When I went to see Guardians of the Galaxy, I was intrigued by the presentation of the film, which gave off vibes of Firefly (2002)/Serenity (Whedon, 2005) and the J. J. Abrams Star Trek films (2009; 2013), I knew absolutely nothing about the characters, the team, or the concept beyond a very rudimentary familiarity with the likes of Drax the Destroyer, Gamora, and Nebula thanks to having read The Infinity Gauntlet (Starlin, et al, 1991). No doubt to capitalise on the release and success of the first film, Marvel released a collection of Guardians of the Galaxy stories as part of their “Marvel Platinum” range of graphic novels and this is primarily where my experience of the comic book versions of the team comes from. Reading the Guardians’ debut issue is a bit jarring for anyone who is a fan of their MCU counterparts; the only character that carries over to the films is Yondu, here characterised as little more than a simpleton rather than the leader of a band of space pirates. There’s no Peter Quill/Star-Lord, no Drax, Rocket Raccoon, or Groot and rather than being a band of well-meaning reprobates, the original Guardians of the Galaxy are a rag-tag collection of oddballs united by a common cause.
Each of the Guardians is the last of their kind either due to slavery or the slow passage of time and are very bold, independent characters…with the exception of Yondu, who is denied any kind of in-depth backstory and whose character is reduced to a couple of throw-away lines from Vance. Aesthetically, ‘Guardians of the Galaxy! Earth Shall Overcome!” is a bit of a mess; taking place in the far future, we find that colonisation has extended far into our solar system and rendered even gas giants like Jupiter entirely habitable but evolution has also caused Earthlings to adapt in radical ways to survive in their new environments. A lot of the backgrounds and the comic’s more cosmic-trappings are very reminiscent of the works of Jack Kirby but, while this is very fitting, it does make for quite a cluttered and messy presentation. The issue has its work cut out for it by introducing four brand-new characters in about thirty pages of story, something I find early Marvel Comics often struggled with, and while there are some interesting elements to each character (Charlie-27 seems to be going for a self-entitled righteousness, Martinex hints at possibly being racially targeted, Yondu is a monosyllabic grunt, and Vance has his whole, very rushed, “man out of time” thing going on), I can’t really say that I was massively blown away by either their characterisation or their abilities (which are, for the most part, vaguely defined).
I’m not massively familiar with the Badoon; from what I can tell, this story wasn’t their first appearance but they really don’t seem to be that much different from other monstrous, semi-humanoid galactic conquers like the Free and the Skrull (despite, obviously not having shape-shifting powers). As a villainous force to unite against, they’re relatively unremarkable; while we can assume that they’re a formidable force since they have completely enslaved Jupiter, Pluto, and the Earth, Drang’s forces crumble like paper whenever they engage with the Guardians. Still, they have the numbers advantage, which is a great way to show that even a veteran like Charlie-27 knows when to fight and when to flee, and it’s pretty clear that the main aim of this issue was to bring together these misfits to continue telling stories of their struggle against the Badoon in subsequent issues. Still, as interesting as it is to see how the Guardians first came about the Yondu’s wildly different initial characterisation, there’s not really a whole hell of a lot to really say about this first Guardians tale; this isn’t the team that’s been popularised in the decades since, inevitably the writing and presentation is a product of its time, and the art isn’t particularly engaging or eye-catching (or even good, at times) so this is more of a quaint look at the Guardians’ humble beginnings rather than a bombastic showcase of what the team is truly capable of and probably has more appeal to die-hard fans of Marvel’s cosmic stories than the more casual Guardians readers like myself.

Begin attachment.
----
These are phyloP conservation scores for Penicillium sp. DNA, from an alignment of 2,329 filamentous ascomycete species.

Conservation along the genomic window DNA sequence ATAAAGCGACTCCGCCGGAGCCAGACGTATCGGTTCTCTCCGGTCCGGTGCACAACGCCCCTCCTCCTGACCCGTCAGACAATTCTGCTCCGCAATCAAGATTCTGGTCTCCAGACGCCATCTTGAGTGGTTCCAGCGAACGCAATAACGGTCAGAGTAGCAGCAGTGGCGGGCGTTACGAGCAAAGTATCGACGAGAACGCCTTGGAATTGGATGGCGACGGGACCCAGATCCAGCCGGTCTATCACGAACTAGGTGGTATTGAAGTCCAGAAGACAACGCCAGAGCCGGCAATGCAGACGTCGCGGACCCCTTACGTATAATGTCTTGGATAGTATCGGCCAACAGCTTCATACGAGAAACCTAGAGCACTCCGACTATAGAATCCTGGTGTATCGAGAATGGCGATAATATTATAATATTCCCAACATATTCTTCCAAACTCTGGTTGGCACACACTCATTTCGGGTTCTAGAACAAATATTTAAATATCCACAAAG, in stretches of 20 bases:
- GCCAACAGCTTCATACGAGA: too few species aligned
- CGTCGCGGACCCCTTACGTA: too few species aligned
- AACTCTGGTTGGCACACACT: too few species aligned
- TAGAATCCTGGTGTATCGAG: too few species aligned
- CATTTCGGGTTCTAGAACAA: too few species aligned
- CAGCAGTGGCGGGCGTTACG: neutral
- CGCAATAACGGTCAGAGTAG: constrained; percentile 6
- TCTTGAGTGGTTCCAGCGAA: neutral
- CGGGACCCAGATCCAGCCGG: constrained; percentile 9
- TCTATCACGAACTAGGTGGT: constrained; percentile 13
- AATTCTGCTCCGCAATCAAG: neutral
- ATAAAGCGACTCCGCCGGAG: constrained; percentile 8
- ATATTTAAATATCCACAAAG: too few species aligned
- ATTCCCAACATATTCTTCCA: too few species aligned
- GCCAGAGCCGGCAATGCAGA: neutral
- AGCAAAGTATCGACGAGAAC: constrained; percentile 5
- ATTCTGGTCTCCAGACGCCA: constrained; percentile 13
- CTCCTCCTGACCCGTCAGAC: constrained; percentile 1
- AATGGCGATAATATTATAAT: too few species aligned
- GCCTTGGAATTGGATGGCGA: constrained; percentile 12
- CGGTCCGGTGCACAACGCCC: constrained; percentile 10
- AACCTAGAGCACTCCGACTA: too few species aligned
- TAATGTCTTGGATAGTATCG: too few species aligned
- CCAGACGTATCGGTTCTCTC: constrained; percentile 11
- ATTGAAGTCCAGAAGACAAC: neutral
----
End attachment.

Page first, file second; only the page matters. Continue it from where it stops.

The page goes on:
Have you ever read the Guardians of the Galaxy’s debut story? If so, what did you think to it, especially compared to the various interactions of the team that have come since? What did you think to the idea of setting the story in the year 3007 and of the Badoon having conquered the solar system? Which of the original four characters was your favourite? Which version of the team is your favourite and why? Are you a fan of the Guardians of the Galaxy comics and, if so, did you like the MCU’s interpretations of the characters and concepts? Would you like to see the original team get a larger focus in the MCU someday? Share your thoughts on the Guardians of the Galaxy in the comments below and check in again next Sunday for more sci-fi content.